Her stories of The War: 02
I often find myself pondering the real story behind my grandmother’s story of her arrival in England.
She has told the story a million times to my dad, my sister and myself, but each version has an unplugged hole, and these little gaps she carefully skips over. Everyone has moments in their past they would rather forget, or wish happened differently, and she obviously had certain things she didn’t want to re-tell, for whichever reasons she had. I doubt that she had forgotten anything maybe she was fluffing up the flawed bits, but then again I can hardly remember being a teenager, she had a long life and forgetting things that happened 60 years ago can be forgiven.
She was always living her reality alongside her memories and stories of long lost dreams, of love and adventure. She loved him, from day one, and she still loved him when he left her, and she still loved him when she re-married, and she still loved him when he passed on for the next realm. She was a Romantic. She left home, from a grey, post-war small town in Germany, left her newborn son with her parents and scarpered to England in search of him. She couldn’t speak a word of English.
She fell in love with the enemy, but he came home to Britain when his post ended. She tried to follow him but all she only knew that he was living in the Isle of White. She found a job in a laundry house on the island but didn’t know where he was. She somehow found him while living there for some months. Then there’s a gap. I don’t know the bit in-between. Somehow she did make everything sound so romantic. Fleeing everything she knows in order to find her long lost love.
They eventually came to London and settled. He took endless photographs, lots of glamourous shots of her in the park and it was so fun when we found them all so many years later. Then there was that terrible road accident. They were all on holiday in Belgium 1959, he was driving the motorcycle, Nan on the back, Dad in the sidecar. The sidecar was fitted it for driving in UK, but in Europe it was on the wrong side.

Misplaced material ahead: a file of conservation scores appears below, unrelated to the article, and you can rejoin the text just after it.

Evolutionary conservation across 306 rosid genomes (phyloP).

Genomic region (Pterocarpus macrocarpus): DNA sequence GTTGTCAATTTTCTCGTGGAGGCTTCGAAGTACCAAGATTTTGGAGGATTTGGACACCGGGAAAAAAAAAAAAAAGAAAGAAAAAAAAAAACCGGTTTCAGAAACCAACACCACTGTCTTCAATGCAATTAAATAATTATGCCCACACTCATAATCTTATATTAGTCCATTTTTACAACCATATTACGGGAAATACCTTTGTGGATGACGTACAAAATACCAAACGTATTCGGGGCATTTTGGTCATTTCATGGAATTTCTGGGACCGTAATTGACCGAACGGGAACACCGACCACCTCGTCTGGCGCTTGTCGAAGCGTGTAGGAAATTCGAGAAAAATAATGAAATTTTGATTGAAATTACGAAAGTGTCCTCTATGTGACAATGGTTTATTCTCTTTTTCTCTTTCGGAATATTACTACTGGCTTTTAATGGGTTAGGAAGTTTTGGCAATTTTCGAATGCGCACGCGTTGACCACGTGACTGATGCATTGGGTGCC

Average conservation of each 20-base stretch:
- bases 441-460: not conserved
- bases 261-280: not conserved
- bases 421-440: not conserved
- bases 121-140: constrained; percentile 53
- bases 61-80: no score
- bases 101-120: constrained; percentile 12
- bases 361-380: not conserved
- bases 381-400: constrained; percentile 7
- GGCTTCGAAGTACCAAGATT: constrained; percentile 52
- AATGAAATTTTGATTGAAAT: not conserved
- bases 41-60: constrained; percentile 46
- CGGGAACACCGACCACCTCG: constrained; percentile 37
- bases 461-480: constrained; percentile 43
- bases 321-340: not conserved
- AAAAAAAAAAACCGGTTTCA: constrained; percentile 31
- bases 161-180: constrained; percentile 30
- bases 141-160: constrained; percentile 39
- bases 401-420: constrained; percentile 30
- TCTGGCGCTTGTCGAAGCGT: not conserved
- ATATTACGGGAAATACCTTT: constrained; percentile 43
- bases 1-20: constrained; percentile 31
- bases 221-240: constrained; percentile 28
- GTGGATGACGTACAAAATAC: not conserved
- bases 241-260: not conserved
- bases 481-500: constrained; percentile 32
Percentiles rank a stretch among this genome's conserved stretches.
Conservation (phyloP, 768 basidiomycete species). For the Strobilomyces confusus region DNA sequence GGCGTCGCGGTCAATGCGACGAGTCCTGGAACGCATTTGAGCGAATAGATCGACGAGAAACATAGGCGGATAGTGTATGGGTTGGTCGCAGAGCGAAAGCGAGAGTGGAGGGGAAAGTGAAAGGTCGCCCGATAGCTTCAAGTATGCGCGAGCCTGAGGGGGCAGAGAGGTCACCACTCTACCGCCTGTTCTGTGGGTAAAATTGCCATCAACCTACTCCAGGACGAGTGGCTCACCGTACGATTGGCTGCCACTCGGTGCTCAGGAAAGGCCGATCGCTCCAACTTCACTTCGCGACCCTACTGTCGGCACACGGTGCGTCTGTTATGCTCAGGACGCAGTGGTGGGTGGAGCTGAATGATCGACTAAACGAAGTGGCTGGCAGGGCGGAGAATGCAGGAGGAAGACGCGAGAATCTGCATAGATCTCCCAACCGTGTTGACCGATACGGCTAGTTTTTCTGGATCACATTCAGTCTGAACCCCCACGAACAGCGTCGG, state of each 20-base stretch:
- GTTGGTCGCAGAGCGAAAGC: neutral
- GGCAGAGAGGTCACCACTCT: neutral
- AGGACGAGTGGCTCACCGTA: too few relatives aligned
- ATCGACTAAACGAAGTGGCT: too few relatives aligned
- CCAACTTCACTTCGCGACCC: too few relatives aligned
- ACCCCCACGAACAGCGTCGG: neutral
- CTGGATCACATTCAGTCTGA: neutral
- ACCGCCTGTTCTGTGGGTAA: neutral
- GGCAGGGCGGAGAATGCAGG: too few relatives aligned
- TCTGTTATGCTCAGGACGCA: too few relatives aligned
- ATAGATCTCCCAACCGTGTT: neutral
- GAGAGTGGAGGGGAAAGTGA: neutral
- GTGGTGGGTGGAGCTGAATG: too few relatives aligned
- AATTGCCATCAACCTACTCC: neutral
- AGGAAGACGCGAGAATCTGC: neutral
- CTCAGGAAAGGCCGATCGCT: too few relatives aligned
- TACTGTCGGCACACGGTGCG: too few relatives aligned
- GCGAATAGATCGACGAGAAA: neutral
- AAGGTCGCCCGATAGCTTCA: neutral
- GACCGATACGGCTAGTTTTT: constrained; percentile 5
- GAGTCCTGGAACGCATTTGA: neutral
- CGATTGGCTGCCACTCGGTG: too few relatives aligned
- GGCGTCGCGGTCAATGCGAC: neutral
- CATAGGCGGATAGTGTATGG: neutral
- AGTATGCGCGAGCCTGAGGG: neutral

They were pulling out of a fuel station and a car smashed in to them catching the back of the bike. He was thrown off the front. Dad was safe as he was on the wrong side. Nan was crushed by the force of the impact. She subsequently spent the following three years living in various hospitals around Belgium until she was fit enough to travel, and came back to London. Dad was living with his aunt in Scotland but I don’t know where “he” went. Dad, as a boy, went to visit, both in Belgium and in UK with his aunt and he was allowed to sleep over whenever the hospital had a spare bed. The nurses gave him free meals, extra ice cream portions, let him skid around in wheelchairs and jump around on crutches. For the first 18 months she was in full-body plaster. FULL BODY for EIGHTEEN months.
She remembered eating cherries in the summer and spitting the stones out of the hospital window. She and D played games seeing who could get the most on target through the window.
|| When I was with her at Guys Hospital in 2010 she re-told me this story every morning. The layout of the ward was exactly like her ward in Belgium - all the beds in one long row down the room like a ladder. It reminded her of this story because nowadays at Guy’s the windows are all painted shut “dust-proof” apparently. But fresh air heals the mind and body. In the latter days she asked me to open the window and couldn’t understand why I wasn’t able to. ||
If her life were to be translated to a book or the screen, it would be a Shakespearean love tragedy. The happy ending would be that she left us, her pains stopped and she was finally back with him. She thought about him every day for the last 40 years, I remember her kissing his photo, and they are finally back together again.